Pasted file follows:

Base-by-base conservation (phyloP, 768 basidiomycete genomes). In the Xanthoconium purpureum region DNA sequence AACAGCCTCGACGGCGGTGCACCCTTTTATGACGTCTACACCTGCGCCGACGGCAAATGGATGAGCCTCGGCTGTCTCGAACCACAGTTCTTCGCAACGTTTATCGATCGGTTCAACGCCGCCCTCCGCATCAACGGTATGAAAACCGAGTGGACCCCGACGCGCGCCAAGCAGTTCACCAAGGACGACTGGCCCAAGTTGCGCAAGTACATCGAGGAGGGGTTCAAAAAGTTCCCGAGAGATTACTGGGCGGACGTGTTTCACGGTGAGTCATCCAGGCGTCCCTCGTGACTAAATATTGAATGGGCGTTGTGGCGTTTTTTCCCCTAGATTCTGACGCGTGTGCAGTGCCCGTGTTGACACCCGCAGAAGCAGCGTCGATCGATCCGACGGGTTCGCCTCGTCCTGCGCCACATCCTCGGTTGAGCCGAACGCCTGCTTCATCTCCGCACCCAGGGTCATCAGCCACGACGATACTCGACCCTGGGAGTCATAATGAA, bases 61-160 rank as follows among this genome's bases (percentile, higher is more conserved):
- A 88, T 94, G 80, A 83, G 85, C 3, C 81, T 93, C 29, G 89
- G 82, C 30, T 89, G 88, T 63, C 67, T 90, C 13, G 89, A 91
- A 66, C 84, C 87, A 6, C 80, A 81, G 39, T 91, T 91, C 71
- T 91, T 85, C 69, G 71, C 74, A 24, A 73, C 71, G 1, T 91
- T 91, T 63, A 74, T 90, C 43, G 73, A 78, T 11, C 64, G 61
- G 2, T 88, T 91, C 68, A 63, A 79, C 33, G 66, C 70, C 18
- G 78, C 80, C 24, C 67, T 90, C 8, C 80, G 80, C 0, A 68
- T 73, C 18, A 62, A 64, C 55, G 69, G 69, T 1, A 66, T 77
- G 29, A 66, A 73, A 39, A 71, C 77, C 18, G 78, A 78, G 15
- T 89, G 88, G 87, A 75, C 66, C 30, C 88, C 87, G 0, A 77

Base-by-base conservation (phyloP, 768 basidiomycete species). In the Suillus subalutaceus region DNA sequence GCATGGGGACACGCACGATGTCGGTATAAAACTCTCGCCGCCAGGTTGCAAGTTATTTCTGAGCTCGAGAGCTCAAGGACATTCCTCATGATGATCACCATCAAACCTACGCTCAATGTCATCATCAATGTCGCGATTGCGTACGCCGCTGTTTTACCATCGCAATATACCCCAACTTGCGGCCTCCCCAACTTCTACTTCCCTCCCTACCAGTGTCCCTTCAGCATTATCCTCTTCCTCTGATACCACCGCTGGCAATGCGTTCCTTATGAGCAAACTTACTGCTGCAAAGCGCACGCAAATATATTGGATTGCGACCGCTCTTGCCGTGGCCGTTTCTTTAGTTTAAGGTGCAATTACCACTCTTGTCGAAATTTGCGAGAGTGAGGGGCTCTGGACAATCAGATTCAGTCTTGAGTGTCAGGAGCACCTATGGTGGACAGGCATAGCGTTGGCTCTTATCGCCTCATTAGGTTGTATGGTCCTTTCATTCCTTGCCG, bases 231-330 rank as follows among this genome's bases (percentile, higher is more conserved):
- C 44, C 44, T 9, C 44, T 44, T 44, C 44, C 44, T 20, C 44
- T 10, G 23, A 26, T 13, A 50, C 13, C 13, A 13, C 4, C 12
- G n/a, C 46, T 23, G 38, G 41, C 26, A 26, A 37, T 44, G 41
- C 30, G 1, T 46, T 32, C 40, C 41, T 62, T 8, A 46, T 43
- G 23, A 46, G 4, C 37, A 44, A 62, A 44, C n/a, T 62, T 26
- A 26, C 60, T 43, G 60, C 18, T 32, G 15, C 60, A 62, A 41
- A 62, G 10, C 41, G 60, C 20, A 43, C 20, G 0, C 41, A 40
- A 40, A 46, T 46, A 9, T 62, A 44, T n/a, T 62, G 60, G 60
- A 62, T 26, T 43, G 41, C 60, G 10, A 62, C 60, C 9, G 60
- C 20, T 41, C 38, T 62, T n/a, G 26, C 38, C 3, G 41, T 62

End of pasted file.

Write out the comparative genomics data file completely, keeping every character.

Base-by-base conservation (phyloP, 768 basidiomycete genomes). In the Xanthoconium purpureum region DNA sequence AACAGCCTCGACGGCGGTGCACCCTTTTATGACGTCTACACCTGCGCCGACGGCAAATGGATGAGCCTCGGCTGTCTCGAACCACAGTTCTTCGCAACGTTTATCGATCGGTTCAACGCCGCCCTCCGCATCAACGGTATGAAAACCGAGTGGACCCCGACGCGCGCCAAGCAGTTCACCAAGGACGACTGGCCCAAGTTGCGCAAGTACATCGAGGAGGGGTTCAAAAAGTTCCCGAGAGATTACTGGGCGGACGTGTTTCACGGTGAGTCATCCAGGCGTCCCTCGTGACTAAATATTGAATGGGCGTTGTGGCGTTTTTTCCCCTAGATTCTGACGCGTGTGCAGTGCCCGTGTTGACACCCGCAGAAGCAGCGTCGATCGATCCGACGGGTTCGCCTCGTCCTGCGCCACATCCTCGGTTGAGCCGAACGCCTGCTTCATCTCCGCACCCAGGGTCATCAGCCACGACGATACTCGACCCTGGGAGTCATAATGAA, bases 61-160 rank as follows among this genome's bases (percentile, higher is more conserved):
- A 88, T 94, G 80, A 83, G 85, C 3, C 81, T 93, C 29, G 89
- G 82, C 30, T 89, G 88, T 63, C 67, T 90, C 13, G 89, A 91
- A 66, C 84, C 87, A 6, C 80, A 81, G 39, T 91, T 91, C 71
- T 91, T 85, C 69, G 71, C 74, A 24, A 73, C 71, G 1, T 91
- T 91, T 63, A 74, T 90, C 43, G 73, A 78, T 11, C 64, G 61
- G 2, T 88, T 91, C 68, A 63, A 79, C 33, G 66, C 70, C 18
- G 78, C 80, C 24, C 67, T 90, C 8, C 80, G 80, C 0, A 68
- T 73, C 18, A 62, A 64, C 55, G 69, G 69, T 1, A 66, T 77
- G 29, A 66, A 73, A 39, A 71, C 77, C 18, G 78, A 78, G 15
- T 89, G 88, G 87, A 75, C 66, C 30, C 88, C 87, G 0, A 77

Base-by-base conservation (phyloP, 768 basidiomycete species). In the Suillus subalutaceus region DNA sequence GCATGGGGACACGCACGATGTCGGTATAAAACTCTCGCCGCCAGGTTGCAAGTTATTTCTGAGCTCGAGAGCTCAAGGACATTCCTCATGATGATCACCATCAAACCTACGCTCAATGTCATCATCAATGTCGCGATTGCGTACGCCGCTGTTTTACCATCGCAATATACCCCAACTTGCGGCCTCCCCAACTTCTACTTCCCTCCCTACCAGTGTCCCTTCAGCATTATCCTCTTCCTCTGATACCACCGCTGGCAATGCGTTCCTTATGAGCAAACTTACTGCTGCAAAGCGCACGCAAATATATTGGATTGCGACCGCTCTTGCCGTGGCCGTTTCTTTAGTTTAAGGTGCAATTACCACTCTTGTCGAAATTTGCGAGAGTGAGGGGCTCTGGACAATCAGATTCAGTCTTGAGTGTCAGGAGCACCTATGGTGGACAGGCATAGCGTTGGCTCTTATCGCCTCATTAGGTTGTATGGTCCTTTCATTCCTTGCCG, bases 231-330 rank as follows among this genome's bases (percentile, higher is more conserved):
- C 44, C 44, T 9, C 44, T 44, T 44, C 44, C 44, T 20, C 44
- T 10, G 23, A 26, T 13, A 50, C 13, C 13, A 13, C 4, C 12
- G n/a, C 46, T 23, G 38, G 41, C 26, A 26, A 37, T 44, G 41
- C 30, G 1, T 46, T 32, C 40, C 41, T 62, T 8, A 46, T 43
- G 23, A 46, G 4, C 37, A 44, A 62, A 44, C n/a, T 62, T 26
- A 26, C 60, T 43, G 60, C 18, T 32, G 15, C 60, A 62, A 41
- A 62, G 10, C 41, G 60, C 20, A 43, C 20, G 0, C 41, A 40
- A 40, A 46, T 46, A 9, T 62, A 44, T n/a, T 62, G 60, G 60
- A 62, T 26, T 43, G 41, C 60, G 10, A 62, C 60, C 9, G 60
- C 20, T 41, C 38, T 62, T n/a, G 26, C 38, C 3, G 41, T 62